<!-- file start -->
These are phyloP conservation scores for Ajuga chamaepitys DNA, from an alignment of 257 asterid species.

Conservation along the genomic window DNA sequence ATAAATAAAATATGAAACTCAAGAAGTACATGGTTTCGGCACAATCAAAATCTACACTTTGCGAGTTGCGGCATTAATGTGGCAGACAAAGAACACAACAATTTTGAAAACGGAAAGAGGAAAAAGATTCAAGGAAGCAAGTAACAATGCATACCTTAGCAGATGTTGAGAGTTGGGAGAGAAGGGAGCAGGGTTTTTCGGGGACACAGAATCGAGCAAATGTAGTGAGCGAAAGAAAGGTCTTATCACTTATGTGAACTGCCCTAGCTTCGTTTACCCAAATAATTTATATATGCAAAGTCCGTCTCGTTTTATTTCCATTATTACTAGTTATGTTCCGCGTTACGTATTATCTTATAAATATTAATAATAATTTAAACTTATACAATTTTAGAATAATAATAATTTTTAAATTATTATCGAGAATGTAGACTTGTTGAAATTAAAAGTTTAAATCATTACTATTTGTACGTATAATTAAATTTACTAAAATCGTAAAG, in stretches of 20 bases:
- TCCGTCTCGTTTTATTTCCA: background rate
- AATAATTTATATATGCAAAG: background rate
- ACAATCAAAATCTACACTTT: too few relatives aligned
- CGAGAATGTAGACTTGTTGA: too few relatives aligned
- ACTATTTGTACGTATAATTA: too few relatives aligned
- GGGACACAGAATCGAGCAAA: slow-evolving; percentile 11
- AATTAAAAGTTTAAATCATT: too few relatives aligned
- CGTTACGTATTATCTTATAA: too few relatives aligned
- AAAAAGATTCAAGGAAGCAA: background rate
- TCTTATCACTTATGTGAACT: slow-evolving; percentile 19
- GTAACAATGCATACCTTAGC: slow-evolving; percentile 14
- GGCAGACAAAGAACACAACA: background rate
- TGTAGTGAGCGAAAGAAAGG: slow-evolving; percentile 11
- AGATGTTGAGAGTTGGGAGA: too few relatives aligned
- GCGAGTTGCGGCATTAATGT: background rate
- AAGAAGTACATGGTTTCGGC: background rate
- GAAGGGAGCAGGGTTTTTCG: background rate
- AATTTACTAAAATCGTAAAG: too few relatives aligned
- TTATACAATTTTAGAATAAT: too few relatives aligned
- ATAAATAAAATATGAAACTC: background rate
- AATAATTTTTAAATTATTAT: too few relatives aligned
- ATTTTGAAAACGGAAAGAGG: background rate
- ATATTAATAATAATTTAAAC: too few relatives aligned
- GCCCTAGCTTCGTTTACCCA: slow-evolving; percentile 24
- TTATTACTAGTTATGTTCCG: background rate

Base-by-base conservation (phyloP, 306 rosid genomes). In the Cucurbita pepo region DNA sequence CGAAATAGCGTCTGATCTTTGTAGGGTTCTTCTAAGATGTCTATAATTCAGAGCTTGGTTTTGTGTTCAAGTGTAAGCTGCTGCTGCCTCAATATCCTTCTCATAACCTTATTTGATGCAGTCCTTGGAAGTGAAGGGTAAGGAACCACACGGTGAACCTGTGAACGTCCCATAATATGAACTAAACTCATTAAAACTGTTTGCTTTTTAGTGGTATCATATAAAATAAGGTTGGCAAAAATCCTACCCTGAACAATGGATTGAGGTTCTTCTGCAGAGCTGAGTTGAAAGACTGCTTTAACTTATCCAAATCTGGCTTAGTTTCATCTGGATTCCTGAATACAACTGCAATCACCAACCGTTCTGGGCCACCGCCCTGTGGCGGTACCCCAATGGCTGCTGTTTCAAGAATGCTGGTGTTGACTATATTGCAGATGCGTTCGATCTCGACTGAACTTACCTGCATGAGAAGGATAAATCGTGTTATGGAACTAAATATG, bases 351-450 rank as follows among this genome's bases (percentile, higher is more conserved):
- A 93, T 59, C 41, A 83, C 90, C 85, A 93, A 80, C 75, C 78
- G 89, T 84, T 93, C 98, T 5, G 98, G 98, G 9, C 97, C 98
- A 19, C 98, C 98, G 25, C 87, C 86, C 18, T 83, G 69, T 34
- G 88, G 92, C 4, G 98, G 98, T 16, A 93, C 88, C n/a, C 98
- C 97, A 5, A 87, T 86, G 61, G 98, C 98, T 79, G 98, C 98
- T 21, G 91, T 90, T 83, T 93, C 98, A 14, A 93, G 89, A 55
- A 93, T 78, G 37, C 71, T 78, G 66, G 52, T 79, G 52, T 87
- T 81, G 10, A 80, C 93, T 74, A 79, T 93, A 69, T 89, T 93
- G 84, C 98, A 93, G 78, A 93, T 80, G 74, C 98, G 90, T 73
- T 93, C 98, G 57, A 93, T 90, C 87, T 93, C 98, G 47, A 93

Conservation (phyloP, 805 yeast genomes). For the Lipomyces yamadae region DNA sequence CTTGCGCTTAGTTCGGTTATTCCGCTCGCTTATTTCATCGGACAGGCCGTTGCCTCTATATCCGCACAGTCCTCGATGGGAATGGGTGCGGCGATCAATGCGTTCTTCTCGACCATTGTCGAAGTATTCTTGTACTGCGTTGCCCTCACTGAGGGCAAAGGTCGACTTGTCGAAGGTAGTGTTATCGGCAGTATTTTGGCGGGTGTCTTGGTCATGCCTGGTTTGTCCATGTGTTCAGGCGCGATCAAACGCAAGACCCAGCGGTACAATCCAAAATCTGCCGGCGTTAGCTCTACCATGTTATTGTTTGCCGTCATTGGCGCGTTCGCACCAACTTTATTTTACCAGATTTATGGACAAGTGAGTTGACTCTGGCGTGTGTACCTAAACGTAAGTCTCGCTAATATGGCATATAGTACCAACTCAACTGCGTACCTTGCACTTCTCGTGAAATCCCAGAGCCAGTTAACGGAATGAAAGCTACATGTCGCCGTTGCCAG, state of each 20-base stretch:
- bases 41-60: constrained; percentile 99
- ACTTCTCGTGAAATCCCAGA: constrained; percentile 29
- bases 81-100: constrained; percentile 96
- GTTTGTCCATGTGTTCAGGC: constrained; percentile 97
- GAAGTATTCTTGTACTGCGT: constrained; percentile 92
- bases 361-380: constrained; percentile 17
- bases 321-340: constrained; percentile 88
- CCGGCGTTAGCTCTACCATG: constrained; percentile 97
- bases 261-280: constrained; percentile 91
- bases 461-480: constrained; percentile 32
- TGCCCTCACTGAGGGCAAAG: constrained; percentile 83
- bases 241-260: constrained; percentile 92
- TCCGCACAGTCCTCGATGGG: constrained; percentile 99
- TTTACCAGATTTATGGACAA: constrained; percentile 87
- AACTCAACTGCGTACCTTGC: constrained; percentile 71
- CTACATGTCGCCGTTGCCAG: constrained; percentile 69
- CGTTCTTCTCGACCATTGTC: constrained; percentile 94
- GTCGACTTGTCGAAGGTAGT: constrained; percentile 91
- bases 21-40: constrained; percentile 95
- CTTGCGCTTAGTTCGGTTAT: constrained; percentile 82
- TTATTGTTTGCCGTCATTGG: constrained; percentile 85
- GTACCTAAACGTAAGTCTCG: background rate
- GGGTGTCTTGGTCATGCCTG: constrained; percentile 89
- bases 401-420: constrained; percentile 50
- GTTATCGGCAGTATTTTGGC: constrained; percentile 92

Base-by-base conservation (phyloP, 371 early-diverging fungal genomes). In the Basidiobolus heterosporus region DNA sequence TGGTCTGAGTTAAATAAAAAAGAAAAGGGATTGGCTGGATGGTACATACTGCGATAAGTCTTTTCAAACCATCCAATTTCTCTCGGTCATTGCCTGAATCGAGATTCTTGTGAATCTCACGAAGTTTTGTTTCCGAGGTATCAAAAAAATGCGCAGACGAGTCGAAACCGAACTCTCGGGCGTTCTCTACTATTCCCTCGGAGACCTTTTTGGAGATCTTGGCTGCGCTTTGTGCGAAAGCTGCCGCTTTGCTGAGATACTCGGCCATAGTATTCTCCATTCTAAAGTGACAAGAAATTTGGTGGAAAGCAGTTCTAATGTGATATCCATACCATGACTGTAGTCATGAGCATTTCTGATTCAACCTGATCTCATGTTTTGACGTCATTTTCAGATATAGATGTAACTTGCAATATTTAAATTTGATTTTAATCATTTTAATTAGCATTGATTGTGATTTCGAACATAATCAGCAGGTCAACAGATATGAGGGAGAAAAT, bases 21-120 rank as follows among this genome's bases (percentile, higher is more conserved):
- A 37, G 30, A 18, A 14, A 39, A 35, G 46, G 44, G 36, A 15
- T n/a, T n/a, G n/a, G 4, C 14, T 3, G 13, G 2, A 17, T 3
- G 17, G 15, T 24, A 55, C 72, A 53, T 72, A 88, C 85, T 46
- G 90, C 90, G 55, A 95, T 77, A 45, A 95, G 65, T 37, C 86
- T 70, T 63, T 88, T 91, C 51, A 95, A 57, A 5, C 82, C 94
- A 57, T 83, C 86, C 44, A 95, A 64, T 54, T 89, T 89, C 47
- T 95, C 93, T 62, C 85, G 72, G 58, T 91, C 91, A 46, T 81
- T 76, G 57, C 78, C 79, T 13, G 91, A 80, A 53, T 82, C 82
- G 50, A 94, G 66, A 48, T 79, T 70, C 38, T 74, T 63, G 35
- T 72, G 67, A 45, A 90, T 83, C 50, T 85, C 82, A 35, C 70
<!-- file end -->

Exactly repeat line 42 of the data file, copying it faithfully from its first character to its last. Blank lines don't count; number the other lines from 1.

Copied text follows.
- bases 81-100: constrained; percentile 96